Rick Welch: Dollars and $ense
Frontier Markets – The Wild West
Looking for a bit of adventure? How about adding some excitement to the opening of your investment portfolio statement each month? If you are comfortable venturing into uncharted territory without the benefit of a track record and are looking to match potential high returns with greater risk, then the frontier markets might be for you. Please proceed, however, with due caution as frontier market securities are subject to loss and should be evaluated carefully before investing.
Frontier markets are often referred to as “pre-emerging” or the “new emerging markets”. These markets, which are a subset (about 3.5%) of the emerging market asset class, offer low correlation with most developed global markets and the potential for significant returns over the long term. Frontier markets are less transparent and have lower market capitalization and liquidity than the more developed emerging markets. Typically, a market is categorized as frontier if it is too small, too restrictive (either by choice or limited capacity) to foreign investment or simply less developed than those markets considered to be emerging ones. Most investors are familiar with the main risks associated with frontier markets, which include political instability, poor public infrastructure (roads, public transportation networks and modern sanitary services) and ineffective court systems. What frontier markets often do have are young and growing populations, abundant natural resources, cheap labor costs and high single or double digit economic growth potential.
During this past summer most emerging markets declined due to weak economic growth and fears about the effects of an anticipated reduction in risk-supporting monetary policy here in the United States. Year-to-date stock price performance has left much to be desired as most emerging market benchmarks are reporting losses of about -3.0%. This downward slide has been led by the main stays of this category, the BRICs, with Brazil (-8.6%), Russia (-2.4%), India (-5.4%) and China (-4.7%) all contributing to period losses. In contrast, the frontier markets were quite strong as seen in a +18.5% climb in the benchmark MSCI Frontier Markets Index. Most analysts believe that frontier markets have been less impacted by US monetary policy because they have realized little of the benefit of the unprecedented support of asset prices seen here at home. Sebastien Lieblich, a research director of index compiler MSCI, recently said it best. “Frontier markets are very much focused on internal demand and they exhibit relatively low correlation to the more global markets…and that probably explains why we see a great performance year-to-date in the frontier markets.”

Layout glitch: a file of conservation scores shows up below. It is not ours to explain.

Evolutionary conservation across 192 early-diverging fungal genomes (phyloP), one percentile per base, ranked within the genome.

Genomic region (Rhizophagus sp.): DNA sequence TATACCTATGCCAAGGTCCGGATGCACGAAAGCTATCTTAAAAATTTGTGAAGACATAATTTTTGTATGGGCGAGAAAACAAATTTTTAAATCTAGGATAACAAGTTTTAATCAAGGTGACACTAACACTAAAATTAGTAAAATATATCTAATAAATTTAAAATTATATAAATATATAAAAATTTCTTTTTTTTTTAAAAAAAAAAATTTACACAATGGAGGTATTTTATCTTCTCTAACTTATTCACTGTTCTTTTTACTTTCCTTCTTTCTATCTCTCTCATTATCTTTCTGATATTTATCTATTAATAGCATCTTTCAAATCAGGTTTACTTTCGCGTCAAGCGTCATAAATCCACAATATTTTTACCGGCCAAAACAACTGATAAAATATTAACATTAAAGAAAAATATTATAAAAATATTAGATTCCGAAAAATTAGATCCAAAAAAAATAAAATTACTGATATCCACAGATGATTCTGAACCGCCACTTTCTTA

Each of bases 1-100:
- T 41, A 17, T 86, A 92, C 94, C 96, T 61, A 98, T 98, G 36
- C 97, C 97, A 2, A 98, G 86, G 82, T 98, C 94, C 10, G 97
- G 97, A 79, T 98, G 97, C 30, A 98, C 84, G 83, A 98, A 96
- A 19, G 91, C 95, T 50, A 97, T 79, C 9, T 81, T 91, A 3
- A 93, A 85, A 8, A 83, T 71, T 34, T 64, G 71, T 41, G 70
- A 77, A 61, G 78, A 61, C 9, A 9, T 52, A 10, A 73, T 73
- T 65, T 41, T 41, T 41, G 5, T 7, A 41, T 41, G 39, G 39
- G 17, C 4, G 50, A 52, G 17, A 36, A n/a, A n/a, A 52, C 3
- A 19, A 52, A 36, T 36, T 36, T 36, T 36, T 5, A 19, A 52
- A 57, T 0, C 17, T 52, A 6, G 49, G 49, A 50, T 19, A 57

The growth of the frontier markets today reminds many investors of the growth experienced by the BRICs in the early 2000s. Examples of these new emerging markets can be found in all parts of the globe starting in the west in the Americas (Argentina, Jamaica and Trinidad and Tobago), moving east to Europe and the former Soviet republics (Bulgaria, Croatia, Estonia and Ukraine) then to Africa (Kenya, Nigeria and Zimbabwe), to the Middle East (Jordan, Kuwait and Qatar) and finally to Asia (Bangladesh, Pakistan and Vietnam). Indices for this asset class are relatively new with the first index being launched in 2007. Though the competing indices (S&P, MSCI and FTSE) have wide variation, common themes are seen in largest market weightings (Argentina, Kenya and Nigeria) and largest sector weightings (Banking and Industrials).